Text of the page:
Comment: Brian Pack proves himself the right man for tough tasks
I HAVE always thought highly of Brian Pack. He is a first-class thinker and a consummate communicator. During his time in charge of the ANM Group, the press would be presented with an annual report that was pretty well wall-to-wall good news.
Let us gloss over the fact that some of the company’s diversifications carried out in boom times have now had to be closed down or largely written off. I was there and did not question the rationale of some of the moves, so I would hold my hand up and say mea culpa.
(Unfortunately I must have been off school the day the Latin teacher told the class the plural of that admission, so I cannot tell you what the-then ANM board should have said.)
And then after his time as chief executive of ANM, Brian was seen charming hundreds of farmers as the Scottish Government asked him to come up with a Scottish position for reform of the Common Agricultural Policy, which will see a redistribution of the support cash from Europe.
I attended several of those meetings and he did state there would be financial winners and losers in the exercise, which is still grinding inexorably through the corridors of Brussels. Such was his amiable way of imparting this scenario that apart from an astute few from the livestock-rich areas in the south-west and North-east of the country, everyone at those meetings seemed to think the losers’ tag referred to the people around and not to them.
And so having carried this message around the country without the peasants revolting, he was given his latest task: being the “tsar” who will sweep away all the red tape strangling the industry.
The appointment was made almost half a year ago, when the Scottish Government came under a bit of criticism from the sheep industry about the level of paperwork that was clogging up their offices.
The Scottish Government does not like criticism, and the appointment of good guy Pack was an excellent way to silence the critics.
I did not see the letter from the Scottish Government asking him to take on the task but I would guess it would go along the lines of:
“Dear Brian, Thanks for agreeing to do this. As mentioned in our phone call, there is no urgency to come out with any recommendations. You could pencil in June 2013 as a completion date; it would make a fine announcement at the Highland Show that year. As you know as long as you are on the case, we can deflect any criticism of inaction.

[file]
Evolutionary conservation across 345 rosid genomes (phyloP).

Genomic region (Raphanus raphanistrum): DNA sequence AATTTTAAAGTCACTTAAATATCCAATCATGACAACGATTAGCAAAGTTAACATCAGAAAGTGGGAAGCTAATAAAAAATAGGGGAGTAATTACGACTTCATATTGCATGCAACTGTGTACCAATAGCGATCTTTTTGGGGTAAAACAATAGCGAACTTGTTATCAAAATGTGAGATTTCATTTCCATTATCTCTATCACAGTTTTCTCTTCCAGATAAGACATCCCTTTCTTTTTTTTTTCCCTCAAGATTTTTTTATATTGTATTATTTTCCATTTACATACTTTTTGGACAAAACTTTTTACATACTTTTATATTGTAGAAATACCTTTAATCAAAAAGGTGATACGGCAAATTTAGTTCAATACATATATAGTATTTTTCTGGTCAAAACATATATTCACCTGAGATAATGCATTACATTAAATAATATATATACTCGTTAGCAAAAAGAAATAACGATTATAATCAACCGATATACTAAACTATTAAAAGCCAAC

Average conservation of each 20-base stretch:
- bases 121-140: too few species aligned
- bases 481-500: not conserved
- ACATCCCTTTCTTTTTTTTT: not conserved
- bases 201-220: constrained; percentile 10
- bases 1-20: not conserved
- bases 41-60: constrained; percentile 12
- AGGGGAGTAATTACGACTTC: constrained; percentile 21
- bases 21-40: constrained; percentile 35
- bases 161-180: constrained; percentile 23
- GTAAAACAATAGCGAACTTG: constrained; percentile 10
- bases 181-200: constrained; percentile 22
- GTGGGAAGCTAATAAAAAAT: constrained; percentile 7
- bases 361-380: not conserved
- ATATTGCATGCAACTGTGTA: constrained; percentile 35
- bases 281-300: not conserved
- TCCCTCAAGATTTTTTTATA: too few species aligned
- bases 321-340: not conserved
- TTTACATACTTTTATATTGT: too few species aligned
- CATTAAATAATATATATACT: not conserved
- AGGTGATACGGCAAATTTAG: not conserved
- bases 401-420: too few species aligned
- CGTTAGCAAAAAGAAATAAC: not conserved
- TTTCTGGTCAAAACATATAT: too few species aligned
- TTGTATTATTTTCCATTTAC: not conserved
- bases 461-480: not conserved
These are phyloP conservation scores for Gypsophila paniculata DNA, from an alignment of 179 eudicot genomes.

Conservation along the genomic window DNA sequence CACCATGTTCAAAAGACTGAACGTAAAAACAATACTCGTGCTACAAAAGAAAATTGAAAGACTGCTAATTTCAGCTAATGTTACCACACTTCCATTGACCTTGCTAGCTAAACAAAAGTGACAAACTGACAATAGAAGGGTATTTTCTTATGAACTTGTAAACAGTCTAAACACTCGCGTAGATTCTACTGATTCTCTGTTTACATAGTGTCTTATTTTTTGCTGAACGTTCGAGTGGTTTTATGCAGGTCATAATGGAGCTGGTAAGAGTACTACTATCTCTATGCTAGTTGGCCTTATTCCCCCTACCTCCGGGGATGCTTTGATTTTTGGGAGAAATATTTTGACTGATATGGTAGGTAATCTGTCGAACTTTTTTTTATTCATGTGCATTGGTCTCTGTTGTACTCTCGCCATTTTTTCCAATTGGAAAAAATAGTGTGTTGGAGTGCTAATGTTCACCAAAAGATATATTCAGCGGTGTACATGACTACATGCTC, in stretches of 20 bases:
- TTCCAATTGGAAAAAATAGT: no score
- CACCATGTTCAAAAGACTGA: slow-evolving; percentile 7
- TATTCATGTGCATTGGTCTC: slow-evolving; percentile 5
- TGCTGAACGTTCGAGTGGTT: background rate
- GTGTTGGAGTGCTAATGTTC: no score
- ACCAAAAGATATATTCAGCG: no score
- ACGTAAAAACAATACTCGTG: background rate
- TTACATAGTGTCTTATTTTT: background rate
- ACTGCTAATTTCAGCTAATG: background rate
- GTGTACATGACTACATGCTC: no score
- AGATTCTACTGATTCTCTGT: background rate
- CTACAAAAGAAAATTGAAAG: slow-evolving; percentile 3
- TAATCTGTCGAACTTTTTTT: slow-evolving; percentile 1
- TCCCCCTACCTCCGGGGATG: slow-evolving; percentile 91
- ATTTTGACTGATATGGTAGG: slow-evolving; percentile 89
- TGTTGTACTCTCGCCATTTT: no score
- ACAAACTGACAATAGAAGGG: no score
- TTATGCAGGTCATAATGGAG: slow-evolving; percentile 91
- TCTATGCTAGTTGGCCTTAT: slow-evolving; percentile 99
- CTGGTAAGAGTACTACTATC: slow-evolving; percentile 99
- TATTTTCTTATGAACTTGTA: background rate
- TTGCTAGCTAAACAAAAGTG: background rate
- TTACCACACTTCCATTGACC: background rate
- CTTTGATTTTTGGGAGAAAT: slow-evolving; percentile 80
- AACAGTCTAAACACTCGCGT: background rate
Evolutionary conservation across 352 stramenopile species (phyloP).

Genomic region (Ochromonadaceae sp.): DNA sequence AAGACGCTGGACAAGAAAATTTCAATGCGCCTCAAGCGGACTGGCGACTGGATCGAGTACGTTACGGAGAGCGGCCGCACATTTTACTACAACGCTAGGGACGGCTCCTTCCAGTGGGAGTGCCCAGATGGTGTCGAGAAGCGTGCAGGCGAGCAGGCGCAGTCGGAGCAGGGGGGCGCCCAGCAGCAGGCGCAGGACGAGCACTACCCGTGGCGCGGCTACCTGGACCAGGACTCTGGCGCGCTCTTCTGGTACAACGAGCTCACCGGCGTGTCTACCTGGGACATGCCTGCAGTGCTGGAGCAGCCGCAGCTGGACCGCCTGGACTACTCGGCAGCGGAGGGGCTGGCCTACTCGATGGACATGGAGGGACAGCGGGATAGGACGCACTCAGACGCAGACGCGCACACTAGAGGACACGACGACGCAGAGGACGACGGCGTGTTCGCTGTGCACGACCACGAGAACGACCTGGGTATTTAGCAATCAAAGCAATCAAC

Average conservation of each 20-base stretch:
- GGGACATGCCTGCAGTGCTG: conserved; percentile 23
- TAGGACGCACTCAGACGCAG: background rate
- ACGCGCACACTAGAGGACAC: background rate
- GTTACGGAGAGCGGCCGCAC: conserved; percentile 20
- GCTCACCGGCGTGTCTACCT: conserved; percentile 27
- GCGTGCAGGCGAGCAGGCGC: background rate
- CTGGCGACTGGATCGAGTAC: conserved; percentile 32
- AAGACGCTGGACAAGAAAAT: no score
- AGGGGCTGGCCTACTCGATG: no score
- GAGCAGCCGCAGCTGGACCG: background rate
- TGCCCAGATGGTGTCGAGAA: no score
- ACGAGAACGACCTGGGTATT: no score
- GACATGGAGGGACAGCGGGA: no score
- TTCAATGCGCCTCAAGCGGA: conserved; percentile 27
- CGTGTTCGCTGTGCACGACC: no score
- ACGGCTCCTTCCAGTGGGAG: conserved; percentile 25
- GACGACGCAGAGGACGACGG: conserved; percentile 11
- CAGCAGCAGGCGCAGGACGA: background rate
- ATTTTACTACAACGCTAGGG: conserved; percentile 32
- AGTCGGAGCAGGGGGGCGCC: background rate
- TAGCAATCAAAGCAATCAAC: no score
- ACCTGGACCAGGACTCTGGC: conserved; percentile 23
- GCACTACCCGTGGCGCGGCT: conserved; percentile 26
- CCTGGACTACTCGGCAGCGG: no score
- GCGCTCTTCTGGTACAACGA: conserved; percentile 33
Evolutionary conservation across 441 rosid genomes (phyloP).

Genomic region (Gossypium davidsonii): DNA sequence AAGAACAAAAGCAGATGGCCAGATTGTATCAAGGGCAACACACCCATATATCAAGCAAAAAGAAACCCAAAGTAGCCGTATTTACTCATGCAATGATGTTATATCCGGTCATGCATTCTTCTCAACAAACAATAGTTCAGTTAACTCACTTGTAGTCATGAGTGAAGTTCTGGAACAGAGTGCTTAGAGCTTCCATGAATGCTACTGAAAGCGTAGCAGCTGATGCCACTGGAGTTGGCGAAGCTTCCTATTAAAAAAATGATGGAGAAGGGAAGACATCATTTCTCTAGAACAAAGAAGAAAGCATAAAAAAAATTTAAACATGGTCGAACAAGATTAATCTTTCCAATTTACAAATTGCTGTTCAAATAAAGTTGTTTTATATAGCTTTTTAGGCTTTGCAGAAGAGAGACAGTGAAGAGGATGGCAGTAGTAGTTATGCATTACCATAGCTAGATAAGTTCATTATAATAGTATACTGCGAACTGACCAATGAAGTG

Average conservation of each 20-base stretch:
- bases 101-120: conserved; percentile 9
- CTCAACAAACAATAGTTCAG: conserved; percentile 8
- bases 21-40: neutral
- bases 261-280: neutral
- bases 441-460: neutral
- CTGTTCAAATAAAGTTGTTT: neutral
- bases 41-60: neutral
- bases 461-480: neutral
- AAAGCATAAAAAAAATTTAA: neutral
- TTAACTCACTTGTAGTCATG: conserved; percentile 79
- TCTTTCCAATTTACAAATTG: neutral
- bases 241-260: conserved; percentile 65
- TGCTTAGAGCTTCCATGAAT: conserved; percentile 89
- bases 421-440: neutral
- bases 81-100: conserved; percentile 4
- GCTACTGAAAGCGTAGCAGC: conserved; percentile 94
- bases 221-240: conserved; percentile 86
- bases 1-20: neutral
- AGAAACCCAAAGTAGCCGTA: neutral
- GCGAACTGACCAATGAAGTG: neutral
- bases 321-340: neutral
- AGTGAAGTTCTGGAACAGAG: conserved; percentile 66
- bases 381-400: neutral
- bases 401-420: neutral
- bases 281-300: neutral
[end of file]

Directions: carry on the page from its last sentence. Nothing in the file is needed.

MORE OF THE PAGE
“PS: I have enclosed a copy of the report former National Farmers’ Union boss Richard McDonald did on cutting red tape down in England. He came up with more than 200 areas where red tape could be reduced and when, in the long distant future, you are writing your report, you might consider a few of those.”
And this brings us up to last week when at a very well-organised, well attended and wet Scotsheep, the first public pronouncements were made on the red tape review.
To describe the reaction as underwhelming would be putting it mildly. Some may have been put off by the title of the report. It was far from short and snappy: Doing better: The Scoping Report for the Initiative to Reduce Red Tape in Agriculture.
As I understand it, there will now be an electronic conversation with farmers, who will detail where they think paperwork can be reduced.
Let us ignore the fact that, by using the internet as the main method of communication, those who are not computer literate will be excluded from this so-called conversation.
As anyone connected to farming will tell you, it would have been far more effective to sit down in the café of any auction market with a little sign up saying “tell us how to reduce the bumf you have to deal with”. That would have produced a fairly direct response from the farmers, plus hauliers and auctioneers passing by.
However, it looks as if the computer-based process has been decided on, and we will now wait until the middle of next year to find out the outcome of the review.
In the meantime, I would suggest that, as a matter of routine good governance, any Scottish Government worth its salt should be looking at every avenue to reduce its spending and if this includes less paperwork, the solution is within their own management.
This would also save a good man such as Pack for other more useful exercises in the industry.
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